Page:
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Fifth place in the Champions League: The exit of Manchester United and Newcastle could affect the Premier League's hopes of securing an additional place

Fifth place in the Champions League: The exit of Manchester United and Newcastle could affect the Premier League's hopes of securing an additional place

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Manchester City is the defending champion of the Champions League

The early exit of Manchester United and Newcastle United from Europe has seen the Premier League currently miss out on an extra place in next season's Champions League.

Europe's two most successful countries will each gain one additional place in next year's revamped competition.

At the end of the Champions League group stage, the German League and the Italian League lead the standings, followed by England and Spain in fourth place.

The 2024-25 Champions League will feature 36 teams, up from 32 in the 2023-24 season.

How has the format of the Champions League changed?

Since the 2003–04 season, the group stage has seen eight groups, each containing four clubs, with a team playing the other three on a home-and-away basis, with the top two teams progressing to the knockout stage.

Next year, 36 clubs will compete in what is known as the “Swiss” system, with each playing eight matches against eight different opponents, with four matches at home and four away.

The top eight clubs will qualify directly to the Round of 16, where clubs from ninth to 24th will meet in home-and-away play-offs with the winners qualifying.

Two additional places will be awarded to the best performing leagues in Europe this season. Realistically, the additional places will go to two countries: Germany, Italy, Spain and England.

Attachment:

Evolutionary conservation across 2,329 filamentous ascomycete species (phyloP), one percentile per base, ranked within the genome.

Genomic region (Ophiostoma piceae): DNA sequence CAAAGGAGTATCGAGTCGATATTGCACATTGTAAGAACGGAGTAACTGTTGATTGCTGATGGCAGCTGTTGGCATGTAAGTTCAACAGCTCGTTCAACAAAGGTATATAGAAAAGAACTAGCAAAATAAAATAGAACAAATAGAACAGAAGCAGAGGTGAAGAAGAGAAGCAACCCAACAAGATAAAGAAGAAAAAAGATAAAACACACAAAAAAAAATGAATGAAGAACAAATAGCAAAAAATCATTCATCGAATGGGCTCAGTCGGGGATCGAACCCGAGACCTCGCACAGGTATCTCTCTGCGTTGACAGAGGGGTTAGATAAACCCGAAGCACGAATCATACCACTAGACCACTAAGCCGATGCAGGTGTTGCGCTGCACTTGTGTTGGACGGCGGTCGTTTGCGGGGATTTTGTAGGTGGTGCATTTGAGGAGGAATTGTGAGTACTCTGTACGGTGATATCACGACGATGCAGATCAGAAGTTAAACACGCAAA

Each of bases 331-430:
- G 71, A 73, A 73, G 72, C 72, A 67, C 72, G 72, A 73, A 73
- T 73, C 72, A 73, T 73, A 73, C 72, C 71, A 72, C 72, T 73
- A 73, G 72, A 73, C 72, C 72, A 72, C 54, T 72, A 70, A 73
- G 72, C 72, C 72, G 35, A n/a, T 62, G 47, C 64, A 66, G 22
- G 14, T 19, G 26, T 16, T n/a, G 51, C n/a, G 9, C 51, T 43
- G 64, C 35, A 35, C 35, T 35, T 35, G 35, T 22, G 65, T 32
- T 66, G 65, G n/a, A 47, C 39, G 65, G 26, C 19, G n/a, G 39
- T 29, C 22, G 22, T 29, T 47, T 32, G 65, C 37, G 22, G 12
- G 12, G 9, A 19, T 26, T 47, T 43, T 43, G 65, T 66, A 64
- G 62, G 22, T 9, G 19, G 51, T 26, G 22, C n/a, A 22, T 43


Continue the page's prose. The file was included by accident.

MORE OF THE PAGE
This means that a team that finishes fifth in the Premier League this season could automatically qualify for the Champions League.

The UEFA Coefficient Ranking – based on the results of all European clubs in UEFA competitions – determines which two leagues will benefit from the additional places.

Each win for a team from a country is worth two points and a draw is worth one.

Bonus points are then accumulated by progressing through different stages of each competition, with them weighted in favor of teams that perform well in the Champions League, then the Europa League and then the European Conference League.

All the points earned by clubs from each country are summed up before being divided by the number of teams from that country in Europe – eight in the case of the English Premier League.

One place will go to the third-placed team in the domestic league and currently ranked fifth in the UEFA coefficient – the Czech Republic.

The last bonus points will go to the champions qualifying track. Four teams used to pass this way to the group stage, but as of next season the number will be five. The place cannot go to a team from the top ten leagues because their champions do not qualify.

How does the rankings stand at the moment?

In six of the past seven seasons, England have qualified for that additional 'most successful' position but Newcastle and Manchester United's group stage exits this season have left them in third place, behind Germany and Italy.

Italy saw its seven teams qualify through the group stages, while Union Berlin was the only German team that was unable to qualify.

Spain lost Sevilla from the Champions League but still has six European hopes remaining.

With Manchester United and Newcastle in last place in their Champions League groups, defending champions Manchester City and Arsenal are the two remaining English teams.

However, Brighton, Liverpool and West Ham are all in the last 16 of the Europa League, while Aston Villa are in the same stage of the Conference League.

If these two teams go on to lift the trophy, as the Hammers did last season by winning the Conference League, this could be the difference.

According to Opta, England still have a 77% chance of securing an additional Champions League place for the 2024-25 season, with Italy (50.4%) and Germany (48.3%) more likely.

The remaining teams in each competition by country (in the order of country transactions as of December 13)

Bayern Munich, Borussia Dortmund, Leipzig

Bayer Leverkusen, Freiburg

Inter Milan, Lazio, Napoli

Atletico Madrid, Barcelona, ​​Real Madrid, Real Sociedad

Brighton, Liverpool, West Ham

Club Brugge, Ghent, Union Saint-Gilloise

Lens, Marseille, Rennes, Toulouse

Slavia Prague, Sparta Prague

Benfica, Braga, Sporting Lisbon

Maccabi Haifa, Maccabi Tel Aviv

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